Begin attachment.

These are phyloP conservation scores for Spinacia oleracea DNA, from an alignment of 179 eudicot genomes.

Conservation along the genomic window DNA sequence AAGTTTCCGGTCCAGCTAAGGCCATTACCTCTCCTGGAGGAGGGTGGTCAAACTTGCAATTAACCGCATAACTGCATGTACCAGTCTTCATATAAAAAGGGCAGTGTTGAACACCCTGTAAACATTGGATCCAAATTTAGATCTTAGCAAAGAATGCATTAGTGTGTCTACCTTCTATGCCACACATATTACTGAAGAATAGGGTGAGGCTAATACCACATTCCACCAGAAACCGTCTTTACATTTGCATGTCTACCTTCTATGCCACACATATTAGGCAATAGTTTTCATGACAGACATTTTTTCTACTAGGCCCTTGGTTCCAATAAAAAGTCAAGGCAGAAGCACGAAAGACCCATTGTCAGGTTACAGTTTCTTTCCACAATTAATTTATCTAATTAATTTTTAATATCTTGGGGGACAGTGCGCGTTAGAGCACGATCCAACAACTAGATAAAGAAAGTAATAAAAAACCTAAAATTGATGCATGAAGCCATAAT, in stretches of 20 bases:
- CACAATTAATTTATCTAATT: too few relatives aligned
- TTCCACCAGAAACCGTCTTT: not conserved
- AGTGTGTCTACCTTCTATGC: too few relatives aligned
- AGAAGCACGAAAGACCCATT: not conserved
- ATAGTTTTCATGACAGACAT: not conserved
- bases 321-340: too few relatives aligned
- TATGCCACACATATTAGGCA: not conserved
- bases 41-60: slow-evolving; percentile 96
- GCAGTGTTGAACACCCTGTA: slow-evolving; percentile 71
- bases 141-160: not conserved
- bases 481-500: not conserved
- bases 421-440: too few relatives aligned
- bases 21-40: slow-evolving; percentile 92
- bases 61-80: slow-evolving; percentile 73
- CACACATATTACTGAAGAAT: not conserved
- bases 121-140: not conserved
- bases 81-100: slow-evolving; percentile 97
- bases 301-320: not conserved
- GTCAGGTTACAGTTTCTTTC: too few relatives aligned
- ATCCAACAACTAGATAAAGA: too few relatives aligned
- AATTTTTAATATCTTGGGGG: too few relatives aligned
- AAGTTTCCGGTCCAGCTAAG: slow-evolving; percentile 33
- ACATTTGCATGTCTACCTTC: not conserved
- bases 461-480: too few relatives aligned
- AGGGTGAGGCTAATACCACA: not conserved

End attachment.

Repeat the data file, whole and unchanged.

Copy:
These are phyloP conservation scores for Spinacia oleracea DNA, from an alignment of 179 eudicot genomes.

Conservation along the genomic window DNA sequence AAGTTTCCGGTCCAGCTAAGGCCATTACCTCTCCTGGAGGAGGGTGGTCAAACTTGCAATTAACCGCATAACTGCATGTACCAGTCTTCATATAAAAAGGGCAGTGTTGAACACCCTGTAAACATTGGATCCAAATTTAGATCTTAGCAAAGAATGCATTAGTGTGTCTACCTTCTATGCCACACATATTACTGAAGAATAGGGTGAGGCTAATACCACATTCCACCAGAAACCGTCTTTACATTTGCATGTCTACCTTCTATGCCACACATATTAGGCAATAGTTTTCATGACAGACATTTTTTCTACTAGGCCCTTGGTTCCAATAAAAAGTCAAGGCAGAAGCACGAAAGACCCATTGTCAGGTTACAGTTTCTTTCCACAATTAATTTATCTAATTAATTTTTAATATCTTGGGGGACAGTGCGCGTTAGAGCACGATCCAACAACTAGATAAAGAAAGTAATAAAAAACCTAAAATTGATGCATGAAGCCATAAT, in stretches of 20 bases:
- CACAATTAATTTATCTAATT: too few relatives aligned
- TTCCACCAGAAACCGTCTTT: not conserved
- AGTGTGTCTACCTTCTATGC: too few relatives aligned
- AGAAGCACGAAAGACCCATT: not conserved
- ATAGTTTTCATGACAGACAT: not conserved
- bases 321-340: too few relatives aligned
- TATGCCACACATATTAGGCA: not conserved
- bases 41-60: slow-evolving; percentile 96
- GCAGTGTTGAACACCCTGTA: slow-evolving; percentile 71
- bases 141-160: not conserved
- bases 481-500: not conserved
- bases 421-440: too few relatives aligned
- bases 21-40: slow-evolving; percentile 92
- bases 61-80: slow-evolving; percentile 73
- CACACATATTACTGAAGAAT: not conserved
- bases 121-140: not conserved
- bases 81-100: slow-evolving; percentile 97
- bases 301-320: not conserved
- GTCAGGTTACAGTTTCTTTC: too few relatives aligned
- ATCCAACAACTAGATAAAGA: too few relatives aligned
- AATTTTTAATATCTTGGGGG: too few relatives aligned
- AAGTTTCCGGTCCAGCTAAG: slow-evolving; percentile 33
- ACATTTGCATGTCTACCTTC: not conserved
- bases 461-480: too few relatives aligned
- AGGGTGAGGCTAATACCACA: not conserved